The present improved method for controlling coccidiosis can be employed in any animal susceptible to coccidiosis. Although warm-blooded animals of all sorts are susceptible to coccidiosis, the fowl suffer most from coccidiosis; therefore, chemotherapeutic treatment by one of the ionophores is nearly universal. Chickens and turkeys are the species most commonly needing protection against coccidiosis, and because of their economic importance, the present invention is most useful for these species. However, the present invention can also be practiced with other species of fowl, such as duck, geese, quail, pheasants, and the like. Warm-blooded animals other than fowl are sometimes protected against coccidiosis by use of the same ionophores utilized with fowl. The present improved method can therefore be used with such other species, such as cattle, sheep, swine, and the like.

The present invention is carried out by administering infective coccidial organisms to an animal susceptible to coccidiosis. The administration is carried out at the neonate stage, shortly after birth or hatching. In general, the administration will be carried out within the first 24 hours from birth or hatching. In typical poultry practices, each fowl is handled shortly after hatching, generally within the first 6 to 12 hours after hatching. In this handling, the fowl is typically debeaked, and vaccinated against various diseases, notably Marek's disease, infectious bronchitis, Newcastle's disease, and the like. In other poultry species, the birds are not handled individually or debeaked, but are nonetheless treated at this neonate stage by exposure to an aerosol which delivers the necessary vaccines against the same disease.

It has been found that the present invention can conveniently be practiced as part of these standard procedures, and indeed, that certain time relationships must be observed to obtain the benefits of the present invention. Various references suggest that a newly hatched fowl is incapable of a full immunogenic response. However, the inventors have found that vaccination at the neonate stage is indeed effective, and, when employed in conjunction with the earliest possible use of ionophores consistent with the immunological process, provides superior control of coccidiosis.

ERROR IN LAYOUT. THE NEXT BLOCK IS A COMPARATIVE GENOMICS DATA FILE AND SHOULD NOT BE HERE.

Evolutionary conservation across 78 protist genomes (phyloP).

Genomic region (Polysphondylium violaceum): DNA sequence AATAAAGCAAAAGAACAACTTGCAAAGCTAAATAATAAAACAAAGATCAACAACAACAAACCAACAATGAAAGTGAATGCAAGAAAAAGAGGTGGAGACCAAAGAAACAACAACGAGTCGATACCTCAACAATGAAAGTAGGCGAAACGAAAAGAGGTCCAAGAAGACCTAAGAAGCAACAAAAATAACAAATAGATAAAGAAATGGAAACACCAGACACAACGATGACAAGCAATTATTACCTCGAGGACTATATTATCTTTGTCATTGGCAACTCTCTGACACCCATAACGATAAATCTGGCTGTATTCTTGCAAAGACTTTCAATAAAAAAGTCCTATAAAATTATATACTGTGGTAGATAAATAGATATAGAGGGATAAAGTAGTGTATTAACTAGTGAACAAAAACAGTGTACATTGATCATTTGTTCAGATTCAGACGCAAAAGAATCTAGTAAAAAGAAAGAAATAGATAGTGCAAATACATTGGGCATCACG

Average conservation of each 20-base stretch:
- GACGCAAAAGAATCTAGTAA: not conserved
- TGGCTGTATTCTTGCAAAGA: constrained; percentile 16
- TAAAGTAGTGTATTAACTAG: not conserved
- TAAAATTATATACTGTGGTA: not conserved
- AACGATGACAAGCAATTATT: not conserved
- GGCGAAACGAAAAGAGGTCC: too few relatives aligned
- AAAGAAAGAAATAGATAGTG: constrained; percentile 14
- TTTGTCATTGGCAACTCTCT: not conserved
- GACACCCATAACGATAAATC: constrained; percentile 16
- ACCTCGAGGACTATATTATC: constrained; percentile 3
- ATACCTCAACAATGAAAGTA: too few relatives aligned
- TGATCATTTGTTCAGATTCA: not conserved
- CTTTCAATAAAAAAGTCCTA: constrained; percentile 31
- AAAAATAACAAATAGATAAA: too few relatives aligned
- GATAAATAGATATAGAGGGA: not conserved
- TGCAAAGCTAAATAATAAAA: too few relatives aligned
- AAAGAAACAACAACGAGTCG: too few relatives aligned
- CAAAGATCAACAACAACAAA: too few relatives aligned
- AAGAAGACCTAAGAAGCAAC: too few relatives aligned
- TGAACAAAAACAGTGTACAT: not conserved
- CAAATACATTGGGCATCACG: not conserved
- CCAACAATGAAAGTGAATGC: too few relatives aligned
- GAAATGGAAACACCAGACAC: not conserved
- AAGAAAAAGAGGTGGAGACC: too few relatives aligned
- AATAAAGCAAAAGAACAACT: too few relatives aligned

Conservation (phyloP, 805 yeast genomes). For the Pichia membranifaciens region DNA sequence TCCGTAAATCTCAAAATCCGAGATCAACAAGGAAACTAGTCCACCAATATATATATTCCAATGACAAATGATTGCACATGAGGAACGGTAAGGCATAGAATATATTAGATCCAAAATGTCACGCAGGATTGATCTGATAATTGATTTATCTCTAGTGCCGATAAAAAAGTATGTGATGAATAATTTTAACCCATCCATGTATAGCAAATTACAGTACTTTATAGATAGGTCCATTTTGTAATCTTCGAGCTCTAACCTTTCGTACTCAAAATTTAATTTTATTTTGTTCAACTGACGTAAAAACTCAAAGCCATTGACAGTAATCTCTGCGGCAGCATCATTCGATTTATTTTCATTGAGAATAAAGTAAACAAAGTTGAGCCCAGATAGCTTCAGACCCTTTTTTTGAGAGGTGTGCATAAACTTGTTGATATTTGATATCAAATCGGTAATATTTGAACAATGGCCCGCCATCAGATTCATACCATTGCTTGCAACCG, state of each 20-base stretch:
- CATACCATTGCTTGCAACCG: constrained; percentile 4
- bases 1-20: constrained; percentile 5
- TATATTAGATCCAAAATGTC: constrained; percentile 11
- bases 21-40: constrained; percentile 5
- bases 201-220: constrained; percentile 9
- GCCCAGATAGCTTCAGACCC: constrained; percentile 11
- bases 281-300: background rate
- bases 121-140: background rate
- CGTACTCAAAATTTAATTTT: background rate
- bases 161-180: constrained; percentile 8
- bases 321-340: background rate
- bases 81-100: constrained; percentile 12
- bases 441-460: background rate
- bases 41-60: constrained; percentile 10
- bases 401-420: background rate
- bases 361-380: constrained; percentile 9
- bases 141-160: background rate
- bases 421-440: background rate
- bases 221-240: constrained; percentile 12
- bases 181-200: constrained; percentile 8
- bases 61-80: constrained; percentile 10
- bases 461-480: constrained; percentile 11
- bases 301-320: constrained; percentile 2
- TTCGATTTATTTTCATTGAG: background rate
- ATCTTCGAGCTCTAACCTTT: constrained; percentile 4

In accordance with the present invention, infective coccidial organisms are administered to the animal to be protected against coccidiosis. The exact form of the organisms is not critical, so long as the form is one which will generate an immunological response by the animal. Suitable forms of infective coccidial organisms include sporulated oocysts, sporozoites, and sporocysts. Both of the latter forms require additional workup, and sporozoites are relatively unstable. Generally, the preferred form will be sporulated oocysts. The preparation of suspensions of various forms of infective coccidial organisms is well known to those skilled in the art. A representative preparation of sporulated oocysts is shown below in Example 1.

It is important that the infective coccidial organisms be administered orally. Again, the objective is an immunological response by the animal, and administration by other routes is less certain to engender the necessary immunological response. Oral administration is also desirable in that the precise number of infective organisms can be controlled. For these various reasons, the present invention is generally practiced by spraying a suspension containing the necessary coccidial organisms directly into the animal's mouth. However, in accordance with other practices described above, oral administration can also be achieved by aerosol delivery. It is known that aerosol delivery is an indirect mode of delivery to the mouth cavity. Material which the bird absorbs from an aerosol ocularly or nasally will in part drain to the mouth cavity; also, material deposited from an aerosol onto the bird's feathers will, by means of preening, also arrive at the bird's mouth cavity. Therefore, although the present invention is directed to oral administration, this term includes aerosol delivery which inevitably becomes an oral administration.

Although it is possible that the infective organisms can be administered in more than one dose, there is no advantage to multiple dosings, and multiple dosings have the effect of delaying ionophore therapy. In practice, one single dose is much preferred.